Land Rover has chosen seven competition winners to travel to Africa in November 2010 for two weeks to work with researchers and scientists in the conservation of big cats such as leopards and cheetahs.
Using rugged Land Rover vehicles to negotiate the tough terrain, the team will study, capture and collar big cats as well as meet local communities to discuss human-wildlife contact.
Of the seven competition winners, five of them are from the UK, ranging from a Finance Accounts Manager to film director.
The other two winners of the competition were an Italian and a Spaniard. All of the contestants were trained in driving a Land Rover across difficult terrain and how to use GPS systems to record data on the animals.
Land Rover, under criticism from eco-groups, joined a carbon offsetting scheme in 2006 and has refined and enhanced its engines to lower emissions across its range.
The manufacturer has also introduced the Range Rover Evoque, the most environmentally friendly Land Rover model ever built with emissions of just 145g/km from the 150bhp 2.2-litre turbodisel engine.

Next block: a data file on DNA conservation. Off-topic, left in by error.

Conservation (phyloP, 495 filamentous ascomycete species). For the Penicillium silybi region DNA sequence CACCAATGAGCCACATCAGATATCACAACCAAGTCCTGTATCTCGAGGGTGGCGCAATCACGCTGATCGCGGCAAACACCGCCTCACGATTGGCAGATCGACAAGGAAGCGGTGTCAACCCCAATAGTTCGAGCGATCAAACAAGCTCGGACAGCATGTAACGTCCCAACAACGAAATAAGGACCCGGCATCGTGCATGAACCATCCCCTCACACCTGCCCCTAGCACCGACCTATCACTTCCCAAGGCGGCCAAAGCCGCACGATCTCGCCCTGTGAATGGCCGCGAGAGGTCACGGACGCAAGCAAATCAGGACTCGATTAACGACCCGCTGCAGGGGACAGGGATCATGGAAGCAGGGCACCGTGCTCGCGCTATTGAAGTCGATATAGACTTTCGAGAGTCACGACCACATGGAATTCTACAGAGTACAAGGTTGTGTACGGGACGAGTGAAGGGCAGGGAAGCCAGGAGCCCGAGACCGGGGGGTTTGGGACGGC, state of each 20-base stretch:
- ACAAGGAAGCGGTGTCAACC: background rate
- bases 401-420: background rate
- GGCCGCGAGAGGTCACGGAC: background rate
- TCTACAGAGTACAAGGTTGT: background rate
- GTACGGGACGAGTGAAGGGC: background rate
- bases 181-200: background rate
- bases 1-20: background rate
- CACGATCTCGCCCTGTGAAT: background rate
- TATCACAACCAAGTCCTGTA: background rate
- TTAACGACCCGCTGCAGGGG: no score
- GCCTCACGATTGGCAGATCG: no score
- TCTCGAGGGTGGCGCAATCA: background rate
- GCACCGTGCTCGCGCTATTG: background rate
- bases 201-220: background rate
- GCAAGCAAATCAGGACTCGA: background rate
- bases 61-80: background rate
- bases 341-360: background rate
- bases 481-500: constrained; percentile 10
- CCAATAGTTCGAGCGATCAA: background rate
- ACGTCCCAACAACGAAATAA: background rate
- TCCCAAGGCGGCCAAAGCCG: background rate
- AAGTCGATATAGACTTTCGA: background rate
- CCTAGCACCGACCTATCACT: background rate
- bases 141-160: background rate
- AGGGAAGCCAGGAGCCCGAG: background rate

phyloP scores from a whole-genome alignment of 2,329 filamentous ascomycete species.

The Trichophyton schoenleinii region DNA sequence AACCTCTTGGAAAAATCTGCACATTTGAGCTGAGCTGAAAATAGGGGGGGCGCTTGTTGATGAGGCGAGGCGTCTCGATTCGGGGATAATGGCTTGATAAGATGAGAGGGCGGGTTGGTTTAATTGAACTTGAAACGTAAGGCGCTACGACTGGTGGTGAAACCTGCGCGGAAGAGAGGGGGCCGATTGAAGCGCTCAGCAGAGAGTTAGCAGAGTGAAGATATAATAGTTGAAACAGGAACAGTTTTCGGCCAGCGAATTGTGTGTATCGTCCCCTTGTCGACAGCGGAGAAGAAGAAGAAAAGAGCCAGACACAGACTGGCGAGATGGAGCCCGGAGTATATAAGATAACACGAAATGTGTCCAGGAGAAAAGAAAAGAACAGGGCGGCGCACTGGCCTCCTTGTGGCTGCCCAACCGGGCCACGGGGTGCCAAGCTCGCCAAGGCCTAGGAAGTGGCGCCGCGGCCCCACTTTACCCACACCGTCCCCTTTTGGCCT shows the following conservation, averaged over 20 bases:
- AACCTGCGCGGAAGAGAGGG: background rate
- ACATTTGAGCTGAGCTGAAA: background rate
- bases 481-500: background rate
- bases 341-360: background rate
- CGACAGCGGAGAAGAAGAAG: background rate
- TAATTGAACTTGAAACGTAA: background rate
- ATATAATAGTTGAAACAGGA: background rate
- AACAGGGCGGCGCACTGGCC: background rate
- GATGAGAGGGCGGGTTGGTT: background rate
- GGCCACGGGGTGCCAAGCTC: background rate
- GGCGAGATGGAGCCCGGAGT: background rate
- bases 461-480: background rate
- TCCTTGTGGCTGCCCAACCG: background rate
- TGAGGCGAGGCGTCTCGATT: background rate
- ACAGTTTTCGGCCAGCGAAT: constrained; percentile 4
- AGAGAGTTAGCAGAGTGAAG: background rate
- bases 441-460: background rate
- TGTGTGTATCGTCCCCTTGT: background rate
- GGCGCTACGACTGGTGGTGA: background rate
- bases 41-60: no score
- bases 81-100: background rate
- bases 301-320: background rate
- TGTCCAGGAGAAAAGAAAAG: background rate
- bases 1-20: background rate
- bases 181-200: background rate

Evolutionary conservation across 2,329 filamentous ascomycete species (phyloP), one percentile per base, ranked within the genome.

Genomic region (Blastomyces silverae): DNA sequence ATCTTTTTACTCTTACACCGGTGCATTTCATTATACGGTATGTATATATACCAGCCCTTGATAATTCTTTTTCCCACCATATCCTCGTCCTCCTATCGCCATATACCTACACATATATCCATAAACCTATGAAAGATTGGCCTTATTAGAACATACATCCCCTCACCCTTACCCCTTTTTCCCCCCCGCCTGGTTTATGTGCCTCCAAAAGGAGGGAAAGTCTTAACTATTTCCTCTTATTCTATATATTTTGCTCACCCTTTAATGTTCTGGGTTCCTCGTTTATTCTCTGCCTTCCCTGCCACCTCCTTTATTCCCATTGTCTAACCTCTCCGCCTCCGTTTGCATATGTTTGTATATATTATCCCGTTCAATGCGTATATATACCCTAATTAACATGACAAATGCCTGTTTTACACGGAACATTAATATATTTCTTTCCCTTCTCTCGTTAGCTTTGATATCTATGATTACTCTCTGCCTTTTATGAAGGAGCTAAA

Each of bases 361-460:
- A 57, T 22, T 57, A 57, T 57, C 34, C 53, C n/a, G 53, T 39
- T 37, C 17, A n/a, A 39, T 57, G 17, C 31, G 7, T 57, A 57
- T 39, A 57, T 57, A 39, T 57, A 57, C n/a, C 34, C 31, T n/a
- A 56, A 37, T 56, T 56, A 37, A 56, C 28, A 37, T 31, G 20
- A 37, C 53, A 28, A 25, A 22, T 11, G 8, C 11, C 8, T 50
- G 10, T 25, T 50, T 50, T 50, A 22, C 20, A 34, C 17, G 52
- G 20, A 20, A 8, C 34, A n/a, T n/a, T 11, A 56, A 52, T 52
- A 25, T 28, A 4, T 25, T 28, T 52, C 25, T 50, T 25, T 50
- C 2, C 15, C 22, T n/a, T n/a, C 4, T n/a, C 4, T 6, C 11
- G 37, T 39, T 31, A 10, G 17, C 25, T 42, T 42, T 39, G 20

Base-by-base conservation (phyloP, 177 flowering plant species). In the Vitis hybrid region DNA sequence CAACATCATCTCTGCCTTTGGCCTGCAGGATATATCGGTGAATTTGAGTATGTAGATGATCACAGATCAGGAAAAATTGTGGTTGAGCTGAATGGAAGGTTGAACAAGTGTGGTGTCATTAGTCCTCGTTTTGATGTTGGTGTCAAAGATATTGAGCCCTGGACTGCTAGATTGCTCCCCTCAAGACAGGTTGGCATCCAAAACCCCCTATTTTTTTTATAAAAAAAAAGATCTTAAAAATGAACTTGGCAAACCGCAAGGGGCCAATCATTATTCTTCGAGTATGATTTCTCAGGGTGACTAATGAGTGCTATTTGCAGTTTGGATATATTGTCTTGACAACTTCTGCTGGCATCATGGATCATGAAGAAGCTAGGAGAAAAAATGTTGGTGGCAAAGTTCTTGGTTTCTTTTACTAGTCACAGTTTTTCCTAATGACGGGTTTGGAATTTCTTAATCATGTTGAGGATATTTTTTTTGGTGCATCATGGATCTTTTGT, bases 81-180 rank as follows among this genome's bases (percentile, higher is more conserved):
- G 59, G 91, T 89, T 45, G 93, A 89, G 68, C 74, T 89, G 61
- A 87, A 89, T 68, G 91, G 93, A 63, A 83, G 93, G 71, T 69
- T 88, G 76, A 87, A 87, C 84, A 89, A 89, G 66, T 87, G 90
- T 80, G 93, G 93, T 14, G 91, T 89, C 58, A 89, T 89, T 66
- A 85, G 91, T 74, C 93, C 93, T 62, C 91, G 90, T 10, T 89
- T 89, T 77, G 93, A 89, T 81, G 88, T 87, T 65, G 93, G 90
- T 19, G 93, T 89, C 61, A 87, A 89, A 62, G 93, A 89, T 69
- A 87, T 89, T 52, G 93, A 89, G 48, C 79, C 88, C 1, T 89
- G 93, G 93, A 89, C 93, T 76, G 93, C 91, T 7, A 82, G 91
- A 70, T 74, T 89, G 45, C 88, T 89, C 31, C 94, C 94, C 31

The brand is also exploring electric and hybrid technology, although a release date for a hybrid version has not been set.
Biosphere Expeditions, which is leading the new research, uses Land Rover vehicles throughout Africa because of their unrivalled off-road ability.
“Without Land Rover’s support we would not be able to access the remote areas where we undertake our scientific research and as such Land Rover’s support is fundamental to the success of our expeditions.”Dr. Matthias Hammer, Executive Director, Biosphere Expeditions.